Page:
With whatever degree of sincerity and intelligent appreciation of the Gospel this avowal be made, it is at least a pleasing circumstance, that, both in his preface and in his defence before the Cour Royale, the Author felt limself called upon, in deference to the state of public feeling, to disclaim every irreligious motive. This homage to the Divine authority of Christianity was probably intended less to propitiate bis judges-for with them it would have little weight-than to enlist ou his side the popular sentiment; and, viewed in this light, such declarations, in that same Paris, where the Encyclopædists once laboured to Coverthrow the whole fabric of revealed religion, and triumphed so far as to looseu every tie of moral obligation and every bond of social order,-must be received with satisfaction. We shall give a few extracts from the Defence.

Eager to acquire that sort of instruction which is to be gained by travelling, I visited the country of Virgil and of Cicero. What did I see in the environs of Rome? A land uncultivated, though exhibiting all the signs of fertility ; its inhabitants covered with the rags of indigence, numerous hordes of robbers, ransoming or assassinating both foreigners and natives. Within the walls of the city I sought religion; I found only monks.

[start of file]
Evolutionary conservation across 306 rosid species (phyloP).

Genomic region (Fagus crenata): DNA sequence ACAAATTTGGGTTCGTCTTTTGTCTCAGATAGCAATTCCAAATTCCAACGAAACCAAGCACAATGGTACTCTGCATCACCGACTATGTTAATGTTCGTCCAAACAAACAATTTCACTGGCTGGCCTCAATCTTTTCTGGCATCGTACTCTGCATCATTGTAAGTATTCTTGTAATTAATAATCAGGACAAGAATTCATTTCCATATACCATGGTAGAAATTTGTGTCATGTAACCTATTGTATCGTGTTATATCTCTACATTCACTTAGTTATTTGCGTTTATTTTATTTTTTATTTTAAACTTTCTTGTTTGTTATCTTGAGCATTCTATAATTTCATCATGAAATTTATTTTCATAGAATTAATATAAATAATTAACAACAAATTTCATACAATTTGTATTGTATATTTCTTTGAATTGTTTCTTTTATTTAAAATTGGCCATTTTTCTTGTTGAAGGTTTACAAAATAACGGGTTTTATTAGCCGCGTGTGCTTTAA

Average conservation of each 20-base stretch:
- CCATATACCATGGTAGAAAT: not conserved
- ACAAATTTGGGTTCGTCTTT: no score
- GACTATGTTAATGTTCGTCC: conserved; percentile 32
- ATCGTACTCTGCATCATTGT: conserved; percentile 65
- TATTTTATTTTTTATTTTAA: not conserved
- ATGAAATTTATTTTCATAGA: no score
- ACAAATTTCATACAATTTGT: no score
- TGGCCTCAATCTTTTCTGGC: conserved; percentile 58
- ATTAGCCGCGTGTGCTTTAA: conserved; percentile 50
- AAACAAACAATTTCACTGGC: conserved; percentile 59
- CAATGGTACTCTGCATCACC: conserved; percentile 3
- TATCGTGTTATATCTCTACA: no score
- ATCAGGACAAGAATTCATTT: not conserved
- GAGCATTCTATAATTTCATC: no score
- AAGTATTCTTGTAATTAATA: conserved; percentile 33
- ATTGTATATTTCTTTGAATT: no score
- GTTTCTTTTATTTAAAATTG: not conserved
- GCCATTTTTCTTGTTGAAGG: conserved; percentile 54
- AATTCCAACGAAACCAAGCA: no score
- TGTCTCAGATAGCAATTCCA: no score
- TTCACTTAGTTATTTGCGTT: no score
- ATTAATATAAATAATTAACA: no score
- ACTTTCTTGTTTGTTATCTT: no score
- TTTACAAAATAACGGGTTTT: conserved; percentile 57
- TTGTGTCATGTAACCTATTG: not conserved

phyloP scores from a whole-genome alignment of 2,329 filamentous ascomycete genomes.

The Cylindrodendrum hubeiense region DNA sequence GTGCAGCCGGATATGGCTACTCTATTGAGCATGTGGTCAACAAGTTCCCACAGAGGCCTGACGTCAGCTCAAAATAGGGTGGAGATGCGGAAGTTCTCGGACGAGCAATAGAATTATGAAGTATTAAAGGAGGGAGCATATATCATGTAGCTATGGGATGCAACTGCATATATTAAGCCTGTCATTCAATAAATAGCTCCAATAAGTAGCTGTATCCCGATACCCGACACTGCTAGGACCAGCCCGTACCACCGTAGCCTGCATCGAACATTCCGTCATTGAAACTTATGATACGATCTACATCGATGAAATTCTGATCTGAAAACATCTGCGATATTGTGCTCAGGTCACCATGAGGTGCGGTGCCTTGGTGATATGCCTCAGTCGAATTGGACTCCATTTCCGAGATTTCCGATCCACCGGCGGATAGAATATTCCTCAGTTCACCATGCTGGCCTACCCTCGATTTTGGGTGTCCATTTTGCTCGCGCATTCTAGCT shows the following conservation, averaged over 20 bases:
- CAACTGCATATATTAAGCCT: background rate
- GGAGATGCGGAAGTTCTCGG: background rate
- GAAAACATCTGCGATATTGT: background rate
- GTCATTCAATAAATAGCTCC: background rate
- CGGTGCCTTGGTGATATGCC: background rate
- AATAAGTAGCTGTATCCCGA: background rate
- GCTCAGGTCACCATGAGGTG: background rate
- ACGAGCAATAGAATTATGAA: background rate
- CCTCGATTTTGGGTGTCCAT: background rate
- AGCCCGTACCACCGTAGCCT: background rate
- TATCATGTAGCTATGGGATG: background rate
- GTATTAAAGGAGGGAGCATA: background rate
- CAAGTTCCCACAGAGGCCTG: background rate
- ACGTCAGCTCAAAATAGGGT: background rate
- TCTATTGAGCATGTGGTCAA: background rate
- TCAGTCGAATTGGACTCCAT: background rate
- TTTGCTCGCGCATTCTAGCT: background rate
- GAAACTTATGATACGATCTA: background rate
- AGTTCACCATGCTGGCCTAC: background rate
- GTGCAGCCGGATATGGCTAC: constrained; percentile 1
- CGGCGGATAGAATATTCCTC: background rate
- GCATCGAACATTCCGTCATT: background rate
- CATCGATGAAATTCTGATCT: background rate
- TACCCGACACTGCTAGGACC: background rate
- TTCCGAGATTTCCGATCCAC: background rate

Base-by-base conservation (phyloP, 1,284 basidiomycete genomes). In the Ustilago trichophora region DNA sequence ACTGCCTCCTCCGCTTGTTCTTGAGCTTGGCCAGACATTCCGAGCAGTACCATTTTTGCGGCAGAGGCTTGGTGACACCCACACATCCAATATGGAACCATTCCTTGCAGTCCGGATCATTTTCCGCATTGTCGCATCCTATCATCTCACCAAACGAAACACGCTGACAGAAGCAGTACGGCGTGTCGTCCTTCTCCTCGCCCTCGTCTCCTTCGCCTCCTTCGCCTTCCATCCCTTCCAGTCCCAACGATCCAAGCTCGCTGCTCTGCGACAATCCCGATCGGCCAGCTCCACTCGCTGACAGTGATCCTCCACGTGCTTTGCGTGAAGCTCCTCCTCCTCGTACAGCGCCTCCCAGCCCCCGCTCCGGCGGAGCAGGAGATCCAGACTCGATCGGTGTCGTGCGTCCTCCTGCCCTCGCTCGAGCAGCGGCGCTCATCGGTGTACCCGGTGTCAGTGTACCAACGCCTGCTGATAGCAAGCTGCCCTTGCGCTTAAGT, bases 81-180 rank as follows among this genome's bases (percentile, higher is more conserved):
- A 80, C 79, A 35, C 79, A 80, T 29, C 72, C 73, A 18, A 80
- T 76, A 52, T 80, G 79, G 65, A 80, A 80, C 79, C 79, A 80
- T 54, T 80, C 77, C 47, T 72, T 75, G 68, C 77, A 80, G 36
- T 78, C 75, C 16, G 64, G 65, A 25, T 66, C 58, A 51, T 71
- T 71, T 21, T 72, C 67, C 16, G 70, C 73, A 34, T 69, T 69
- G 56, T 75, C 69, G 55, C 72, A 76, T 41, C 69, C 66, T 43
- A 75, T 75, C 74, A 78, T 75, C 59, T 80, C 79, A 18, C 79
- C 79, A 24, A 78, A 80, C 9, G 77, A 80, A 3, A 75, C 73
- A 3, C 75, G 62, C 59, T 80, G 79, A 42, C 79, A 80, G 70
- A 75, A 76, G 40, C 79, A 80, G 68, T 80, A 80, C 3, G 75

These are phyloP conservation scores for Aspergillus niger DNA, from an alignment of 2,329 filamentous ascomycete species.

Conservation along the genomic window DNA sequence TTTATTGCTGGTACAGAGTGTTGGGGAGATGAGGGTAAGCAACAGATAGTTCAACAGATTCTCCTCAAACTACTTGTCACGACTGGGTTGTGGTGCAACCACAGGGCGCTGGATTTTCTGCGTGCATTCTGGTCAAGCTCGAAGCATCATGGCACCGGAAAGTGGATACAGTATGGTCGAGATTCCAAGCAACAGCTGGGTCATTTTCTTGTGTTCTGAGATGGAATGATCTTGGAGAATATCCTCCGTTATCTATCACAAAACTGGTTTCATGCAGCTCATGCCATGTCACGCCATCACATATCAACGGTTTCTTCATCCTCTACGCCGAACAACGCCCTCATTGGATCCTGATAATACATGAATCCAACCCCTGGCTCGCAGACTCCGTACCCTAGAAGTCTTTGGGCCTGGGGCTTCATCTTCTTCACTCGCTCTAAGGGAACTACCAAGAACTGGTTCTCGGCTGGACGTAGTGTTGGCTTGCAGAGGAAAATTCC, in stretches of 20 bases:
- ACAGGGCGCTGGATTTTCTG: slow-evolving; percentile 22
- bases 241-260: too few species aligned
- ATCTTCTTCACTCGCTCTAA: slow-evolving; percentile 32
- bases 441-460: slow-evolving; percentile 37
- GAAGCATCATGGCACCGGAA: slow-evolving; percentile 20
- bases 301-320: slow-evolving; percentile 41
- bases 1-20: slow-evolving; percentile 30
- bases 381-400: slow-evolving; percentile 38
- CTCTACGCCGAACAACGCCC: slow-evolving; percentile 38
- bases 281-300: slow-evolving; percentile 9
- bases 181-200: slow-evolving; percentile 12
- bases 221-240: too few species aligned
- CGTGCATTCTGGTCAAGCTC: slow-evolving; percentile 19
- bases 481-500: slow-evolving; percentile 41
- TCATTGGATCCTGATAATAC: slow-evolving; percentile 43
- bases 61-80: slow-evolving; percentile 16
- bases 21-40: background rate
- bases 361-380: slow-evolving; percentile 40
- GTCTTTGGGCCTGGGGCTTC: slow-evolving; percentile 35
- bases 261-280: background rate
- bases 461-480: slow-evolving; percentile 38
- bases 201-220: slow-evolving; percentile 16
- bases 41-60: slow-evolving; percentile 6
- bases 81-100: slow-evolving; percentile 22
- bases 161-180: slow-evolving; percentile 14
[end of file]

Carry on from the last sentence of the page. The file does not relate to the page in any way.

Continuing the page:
• I demanded of the citizens, what were their philanthropic institutions useful to industry and labour ; they answered me by enumerating their convents and friars, who devour the substance of the people.

The more I advanced in my investigations, the more I appeared to sink into the barbarism of those rude ages in which a few individuals preyed on the rest of the human species. I wondered how the people

of Rome, surrounded by the progressive movement of all other nations toward social improvement, were withheld by the curb of superstition, and had not dared to pass the barriers that separated them from civilization.

• Being shortly afterward admitted to the intimacy of some men in power, what was my surprise at discovering, from their conversation, the hope of reviving, even in the present day, the usurping pretensions of the Court of Rome; the hope of again moulding kingdoms to their yoke, of outraging the majesty of kings by bulls, excommunications, and interdicts; the hope, in short, of awakening that theocratical ambition which has lain dormant within the walls of the Vatican since the time of Clement XIV!

The extravagance of such projects excited in me a smile of pity : they remained, however, in my memory. Three years are gone by, and each year my surprise has been increased at seeing on all sides the foundations laying of that Babel, the re-edification of which had appeared to me the greatest chimera.'